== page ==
Five years ago Gary was diagnosed with multiple myeloma, a form of bone marrow cancer. He endured three different chemotherapies. He still worked, but it was difficult. Gary was the muscle behind stirring popcorn with caramel in a huge vat, a tough task for a healthy person, Jaci noted, as just one example of how illness effected Brockel’s production.

“We just couldn’t do caramel corn for a long time,” she said. “He was pretty weak.”

But Gary never complained even though he was feeling poorly.

“He smiled and joked with everybody, just like he always did,” she said.

Meanwhile Gary’s wife, Patti, struggled with ill effects from spinal surgery, rendering her less mobile than normal. Hobbled with a cane, she worked mostly in the backshop with another daughter, Jodi Green, while Jaci became the main front store greeter and clerk.

On the heels of the health issues Gary and Patti were dealing with, Jaci learned last year that she had breast cancer. A total mastectomy was followed by a second surgery to remove lymph nodes which, fortunately, were cancer free. Still, she underwent five months of chemotherapy and then six weeks of radiation.

The store closed temporarily while the family focused on getting healthy, but not for long. Soon, Gary, Patti and Jodi were back amping up production and Jaci was back greeting customers with a hearty hello and welcoming smile.

The Nun Better campaign began right after Halloween, one of the family’s busiest times.

Nun Better

Theresa Burkhart

Nun Better features nonpareil almond dunked in fresh cream caramel, coated with Brockel’s signature dark chocolate and drizzled with white chocolate.

Gary said he decided only the best ingredients could go into Nun Better. He chose to layer nonpareil almonds, covered in fresh cream caramel, then coated with Brockel’s signature dark chocolate and drizzled with white chocolate.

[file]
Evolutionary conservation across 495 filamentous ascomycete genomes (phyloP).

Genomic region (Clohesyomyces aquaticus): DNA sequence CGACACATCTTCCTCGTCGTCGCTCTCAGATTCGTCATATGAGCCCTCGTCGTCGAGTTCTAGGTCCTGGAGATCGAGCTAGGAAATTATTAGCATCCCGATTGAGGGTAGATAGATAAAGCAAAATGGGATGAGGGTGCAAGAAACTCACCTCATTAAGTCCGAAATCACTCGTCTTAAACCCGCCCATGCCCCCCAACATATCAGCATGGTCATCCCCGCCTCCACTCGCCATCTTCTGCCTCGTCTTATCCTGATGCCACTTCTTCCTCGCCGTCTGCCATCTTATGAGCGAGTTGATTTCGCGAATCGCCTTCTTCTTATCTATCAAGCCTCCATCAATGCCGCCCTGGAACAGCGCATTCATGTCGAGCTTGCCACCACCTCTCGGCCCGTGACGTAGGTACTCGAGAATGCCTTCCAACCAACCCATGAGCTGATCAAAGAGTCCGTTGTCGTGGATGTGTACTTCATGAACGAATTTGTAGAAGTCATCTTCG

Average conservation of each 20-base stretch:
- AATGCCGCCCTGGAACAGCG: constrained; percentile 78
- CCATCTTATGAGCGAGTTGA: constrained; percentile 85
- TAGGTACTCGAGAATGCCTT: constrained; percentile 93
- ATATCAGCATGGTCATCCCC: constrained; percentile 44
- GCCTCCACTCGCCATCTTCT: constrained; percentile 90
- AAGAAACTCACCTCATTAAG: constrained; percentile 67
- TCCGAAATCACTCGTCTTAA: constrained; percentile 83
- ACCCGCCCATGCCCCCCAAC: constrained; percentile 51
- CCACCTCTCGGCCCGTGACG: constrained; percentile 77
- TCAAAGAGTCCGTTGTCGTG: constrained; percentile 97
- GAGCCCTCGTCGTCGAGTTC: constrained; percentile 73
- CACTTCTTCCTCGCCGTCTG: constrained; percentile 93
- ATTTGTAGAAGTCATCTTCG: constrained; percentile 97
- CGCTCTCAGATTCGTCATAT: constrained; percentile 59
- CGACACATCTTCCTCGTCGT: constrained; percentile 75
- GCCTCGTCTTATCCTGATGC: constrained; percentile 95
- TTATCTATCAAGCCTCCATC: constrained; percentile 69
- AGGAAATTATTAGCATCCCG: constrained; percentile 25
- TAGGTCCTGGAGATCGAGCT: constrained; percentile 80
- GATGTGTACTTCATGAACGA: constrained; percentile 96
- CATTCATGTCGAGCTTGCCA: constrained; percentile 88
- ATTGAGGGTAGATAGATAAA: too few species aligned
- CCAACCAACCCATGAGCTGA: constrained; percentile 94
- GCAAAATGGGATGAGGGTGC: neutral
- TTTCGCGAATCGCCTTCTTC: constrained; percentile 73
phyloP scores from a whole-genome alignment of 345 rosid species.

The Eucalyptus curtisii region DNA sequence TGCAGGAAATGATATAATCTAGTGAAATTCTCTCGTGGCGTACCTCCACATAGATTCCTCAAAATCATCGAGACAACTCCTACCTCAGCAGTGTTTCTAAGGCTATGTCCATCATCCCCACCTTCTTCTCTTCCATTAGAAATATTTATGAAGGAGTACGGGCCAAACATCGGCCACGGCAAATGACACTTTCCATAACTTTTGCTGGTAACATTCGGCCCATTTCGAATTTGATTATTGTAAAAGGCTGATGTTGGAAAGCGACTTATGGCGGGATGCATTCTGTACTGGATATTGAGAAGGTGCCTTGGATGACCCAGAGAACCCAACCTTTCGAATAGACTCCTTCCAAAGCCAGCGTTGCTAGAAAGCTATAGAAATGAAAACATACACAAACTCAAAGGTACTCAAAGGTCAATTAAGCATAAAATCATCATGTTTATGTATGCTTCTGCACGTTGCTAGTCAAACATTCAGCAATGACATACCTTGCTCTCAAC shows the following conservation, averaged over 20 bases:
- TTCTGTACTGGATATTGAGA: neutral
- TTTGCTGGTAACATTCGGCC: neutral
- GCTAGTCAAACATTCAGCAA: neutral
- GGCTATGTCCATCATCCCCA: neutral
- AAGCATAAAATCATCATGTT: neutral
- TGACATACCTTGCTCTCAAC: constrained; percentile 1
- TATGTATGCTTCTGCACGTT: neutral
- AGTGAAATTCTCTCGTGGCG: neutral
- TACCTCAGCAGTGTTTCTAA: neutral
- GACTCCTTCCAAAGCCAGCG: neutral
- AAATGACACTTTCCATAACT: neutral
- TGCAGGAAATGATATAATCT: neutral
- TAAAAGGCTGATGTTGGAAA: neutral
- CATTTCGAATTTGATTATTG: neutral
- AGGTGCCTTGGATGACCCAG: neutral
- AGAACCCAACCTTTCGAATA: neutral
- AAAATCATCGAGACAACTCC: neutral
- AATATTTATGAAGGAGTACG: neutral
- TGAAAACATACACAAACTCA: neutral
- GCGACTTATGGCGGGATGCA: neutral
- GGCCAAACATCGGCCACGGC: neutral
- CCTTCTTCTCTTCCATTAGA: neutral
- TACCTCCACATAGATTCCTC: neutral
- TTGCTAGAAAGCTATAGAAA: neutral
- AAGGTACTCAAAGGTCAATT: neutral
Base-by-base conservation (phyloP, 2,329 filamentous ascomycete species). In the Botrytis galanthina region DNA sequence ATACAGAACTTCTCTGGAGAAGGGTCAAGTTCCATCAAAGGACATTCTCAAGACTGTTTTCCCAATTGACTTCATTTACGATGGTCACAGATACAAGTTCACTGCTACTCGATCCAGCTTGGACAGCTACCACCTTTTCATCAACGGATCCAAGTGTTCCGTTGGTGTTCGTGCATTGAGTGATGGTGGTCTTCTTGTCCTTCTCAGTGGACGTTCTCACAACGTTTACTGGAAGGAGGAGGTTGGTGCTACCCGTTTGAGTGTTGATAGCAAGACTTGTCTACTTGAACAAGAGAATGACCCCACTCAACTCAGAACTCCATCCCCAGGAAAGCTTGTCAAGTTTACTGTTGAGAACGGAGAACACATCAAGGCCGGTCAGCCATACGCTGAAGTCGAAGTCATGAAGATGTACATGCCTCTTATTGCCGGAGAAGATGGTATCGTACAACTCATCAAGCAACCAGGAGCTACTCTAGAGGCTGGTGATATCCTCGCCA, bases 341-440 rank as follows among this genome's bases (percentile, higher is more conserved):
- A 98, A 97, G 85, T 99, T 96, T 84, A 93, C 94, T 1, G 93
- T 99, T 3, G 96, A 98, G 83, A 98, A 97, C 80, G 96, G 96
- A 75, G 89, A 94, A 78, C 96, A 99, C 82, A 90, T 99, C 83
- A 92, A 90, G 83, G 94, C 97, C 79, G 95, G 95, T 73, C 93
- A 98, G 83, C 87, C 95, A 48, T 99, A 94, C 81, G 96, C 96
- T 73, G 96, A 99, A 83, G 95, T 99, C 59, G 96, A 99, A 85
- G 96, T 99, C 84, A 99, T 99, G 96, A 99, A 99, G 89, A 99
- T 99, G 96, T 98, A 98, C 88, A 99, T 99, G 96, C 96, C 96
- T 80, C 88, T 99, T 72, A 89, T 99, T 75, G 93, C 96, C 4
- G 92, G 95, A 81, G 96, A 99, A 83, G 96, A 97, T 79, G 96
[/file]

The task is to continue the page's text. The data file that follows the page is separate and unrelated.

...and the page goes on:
Nun Better had to be particularly exceptional, he noted. Since Brockel’s purchased the candy outlet from Wilcoxson’s when that company sold its candy store and restaurant in 1978, Gary said his family made it a mission to always use only quality ingredients and couple that with great service.

“We don’t compromise on either,” he said.

Haider hopes sales will boom as the holiday gift season begins and people look for fun presents. She said she hopes “people will enjoy Nun Better … because it’s a good habit.”

Nun Better will sell for $28 for a one-pound bag or $30 for a one-pound gift box. Brockels will handle all orders, which is an additional help to the foundation since its resources are strained raising additional funds.

“This is important for our community. With the new school we have a 30 percent chance for growth, instead of suffering a slow death like so many Catholic schools across the nation,” Haider said. “We will have space not only for the 550 children we educate now, but for 760-780 we will be able to accommodate when the new St. Francis opens.”

What the Brockel family is doing “is so wonderful because it demonstrates their commitment,” Haider said. “As Catholic school alumni, Jaci and Jodi are giving back what they are able to do and it means we can go on providing the kind of education they enjoyed.”

And like the widow in the New Testament story, they are certainly doing what they’re doing cheerfully.

And sweetly.